Microvascular invasion (MVI) is a consolidated predictor of hepatocellular carcinoma (HCC) recurrence after treatments. No reliable radiological imaging findings are available for preoperatively diagnosing MVI, despite some progresses of radiomic analysis. Furthermore, current MVI radiomic studies have not been designed for small HCC nodules, for which a plethora of treatments exists. This study aimed to identify radiomic MVI predictors in nodules ≤3.0 cm by analysing the zone of transition (ZOT), crossing tumour and peritumour, automatically detected to face the uncertainties of radiologist’s tumour segmentation. Methods: The study considered 117 patients imaged by contrast-enhanced computed tomography; 78 patients were finally enrolled in the radiomic analysis. Radiomic features were extracted from the tumour and the ZOT, detected using an adaptive procedure based on local image contrast variations. After data oversampling, a support vector machine classifier was developed and validated. Classifier performance was assessed using receiver operating characteristic (ROC) curve analysis and related metrics. Results: The original 89 HCC nodules (32 MVI+ and 57 MVI−) became 169 (62 MVI+ and 107 MVI−) after oversampling. Of the four features within the signature, three are ZOT heterogeneity measures regarding both arterial and venous phases. On the test set (19MVI+ and 33MVI−), the classifier predicts MVI+ with area under the curve of 0.86 (95%CI (0.70–0.93), p∼10^−5), sensitivity = 79% and specificity = 82%. The classifier showed negative and positive predictive values of 87% and 71%, respectively. Conclusions: The classifier showed the highest diagnostic performance in the literature, disclosing the role of ZOT heterogeneity in predicting the MVI+ status.

Automatically extracted machine learning features from preoperative CT to early predict microvascular invasion in HCC: the role of the Zone of Transition (ZOT)

Margherita Mottola;Maria Adriana Cocozza;Silvia Malavasi;Arrigo Cattabriga;Giulio Vara;Matteo Ravaioli;Matteo Cescon;Rita Golfieri;Alessandro Bevilacqua
2022

Abstract

Microvascular invasion (MVI) is a consolidated predictor of hepatocellular carcinoma (HCC) recurrence after treatments. No reliable radiological imaging findings are available for preoperatively diagnosing MVI, despite some progresses of radiomic analysis. Furthermore, current MVI radiomic studies have not been designed for small HCC nodules, for which a plethora of treatments exists. This study aimed to identify radiomic MVI predictors in nodules ≤3.0 cm by analysing the zone of transition (ZOT), crossing tumour and peritumour, automatically detected to face the uncertainties of radiologist’s tumour segmentation. Methods: The study considered 117 patients imaged by contrast-enhanced computed tomography; 78 patients were finally enrolled in the radiomic analysis. Radiomic features were extracted from the tumour and the ZOT, detected using an adaptive procedure based on local image contrast variations. After data oversampling, a support vector machine classifier was developed and validated. Classifier performance was assessed using receiver operating characteristic (ROC) curve analysis and related metrics. Results: The original 89 HCC nodules (32 MVI+ and 57 MVI−) became 169 (62 MVI+ and 107 MVI−) after oversampling. Of the four features within the signature, three are ZOT heterogeneity measures regarding both arterial and venous phases. On the test set (19MVI+ and 33MVI−), the classifier predicts MVI+ with area under the curve of 0.86 (95%CI (0.70–0.93), p∼10^−5), sensitivity = 79% and specificity = 82%. The classifier showed negative and positive predictive values of 87% and 71%, respectively. Conclusions: The classifier showed the highest diagnostic performance in the literature, disclosing the role of ZOT heterogeneity in predicting the MVI+ status.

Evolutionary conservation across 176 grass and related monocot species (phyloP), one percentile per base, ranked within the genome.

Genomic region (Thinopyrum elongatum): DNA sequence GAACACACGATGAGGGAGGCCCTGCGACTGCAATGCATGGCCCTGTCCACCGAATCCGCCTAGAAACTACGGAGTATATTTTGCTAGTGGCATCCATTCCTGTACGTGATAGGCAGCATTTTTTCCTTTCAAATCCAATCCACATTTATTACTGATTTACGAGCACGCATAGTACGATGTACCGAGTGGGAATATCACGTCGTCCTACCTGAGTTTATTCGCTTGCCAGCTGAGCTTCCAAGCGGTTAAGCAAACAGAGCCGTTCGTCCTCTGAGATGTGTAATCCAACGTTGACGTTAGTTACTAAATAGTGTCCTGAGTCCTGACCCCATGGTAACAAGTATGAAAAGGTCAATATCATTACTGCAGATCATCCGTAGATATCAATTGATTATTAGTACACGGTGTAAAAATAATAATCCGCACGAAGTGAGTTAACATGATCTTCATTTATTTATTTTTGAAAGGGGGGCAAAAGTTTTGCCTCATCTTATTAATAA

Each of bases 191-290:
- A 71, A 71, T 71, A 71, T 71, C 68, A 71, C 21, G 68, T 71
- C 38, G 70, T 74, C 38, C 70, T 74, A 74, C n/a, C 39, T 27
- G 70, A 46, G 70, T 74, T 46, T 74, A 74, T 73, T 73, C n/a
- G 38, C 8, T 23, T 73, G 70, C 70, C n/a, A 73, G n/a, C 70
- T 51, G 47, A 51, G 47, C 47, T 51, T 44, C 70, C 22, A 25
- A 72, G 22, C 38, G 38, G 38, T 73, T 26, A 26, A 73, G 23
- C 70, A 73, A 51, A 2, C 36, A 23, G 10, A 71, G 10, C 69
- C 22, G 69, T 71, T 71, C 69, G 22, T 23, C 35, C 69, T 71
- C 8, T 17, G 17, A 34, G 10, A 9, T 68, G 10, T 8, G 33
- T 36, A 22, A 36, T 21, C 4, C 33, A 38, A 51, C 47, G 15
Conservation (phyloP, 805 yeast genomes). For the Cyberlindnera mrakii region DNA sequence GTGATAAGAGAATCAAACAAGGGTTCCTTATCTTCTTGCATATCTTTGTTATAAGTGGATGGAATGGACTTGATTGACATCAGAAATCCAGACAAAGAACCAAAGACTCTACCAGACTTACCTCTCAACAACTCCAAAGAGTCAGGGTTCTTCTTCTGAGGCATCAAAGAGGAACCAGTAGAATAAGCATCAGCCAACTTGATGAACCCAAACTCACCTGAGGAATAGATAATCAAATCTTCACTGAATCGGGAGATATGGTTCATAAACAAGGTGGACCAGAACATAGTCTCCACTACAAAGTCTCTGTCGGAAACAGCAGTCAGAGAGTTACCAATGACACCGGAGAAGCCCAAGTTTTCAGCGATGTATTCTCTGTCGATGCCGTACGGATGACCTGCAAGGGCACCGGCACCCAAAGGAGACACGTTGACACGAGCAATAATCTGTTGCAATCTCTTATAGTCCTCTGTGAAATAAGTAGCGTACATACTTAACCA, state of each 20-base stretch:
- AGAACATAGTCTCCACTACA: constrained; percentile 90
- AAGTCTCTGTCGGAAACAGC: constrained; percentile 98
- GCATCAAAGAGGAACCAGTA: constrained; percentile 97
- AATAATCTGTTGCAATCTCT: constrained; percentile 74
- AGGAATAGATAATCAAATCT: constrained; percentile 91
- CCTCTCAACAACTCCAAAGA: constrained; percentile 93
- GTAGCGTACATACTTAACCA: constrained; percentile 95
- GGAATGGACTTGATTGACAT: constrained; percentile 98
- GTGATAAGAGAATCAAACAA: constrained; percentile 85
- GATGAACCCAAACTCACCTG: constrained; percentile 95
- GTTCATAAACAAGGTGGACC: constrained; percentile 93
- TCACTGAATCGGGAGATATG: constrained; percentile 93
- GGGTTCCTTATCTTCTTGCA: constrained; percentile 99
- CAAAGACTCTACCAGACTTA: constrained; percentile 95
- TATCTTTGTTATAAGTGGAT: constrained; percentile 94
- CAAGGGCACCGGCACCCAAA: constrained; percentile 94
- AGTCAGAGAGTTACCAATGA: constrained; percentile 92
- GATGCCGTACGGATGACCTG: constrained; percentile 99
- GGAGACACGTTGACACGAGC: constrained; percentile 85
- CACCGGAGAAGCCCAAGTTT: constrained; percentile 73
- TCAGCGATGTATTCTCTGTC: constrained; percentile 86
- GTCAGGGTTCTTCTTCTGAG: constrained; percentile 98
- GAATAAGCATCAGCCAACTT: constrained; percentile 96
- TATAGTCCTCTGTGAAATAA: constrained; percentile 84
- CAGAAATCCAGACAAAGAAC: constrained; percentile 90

CANCERS
Matteo Renzulli, Margherita Mottola, Francesca Coppola, Maria Adriana Cocozza, Silvia Malavasi, Arrigo Cattabriga, Giulio Vara, Matteo Ravaioli, Matteo Cescon, Francesco Vasuri, Rita Golfieri, Alessandro Bevilacqua
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Utilizza questo identificativo per citare o creare un link a questo documento: http://hdl.handle.net/11585/880806
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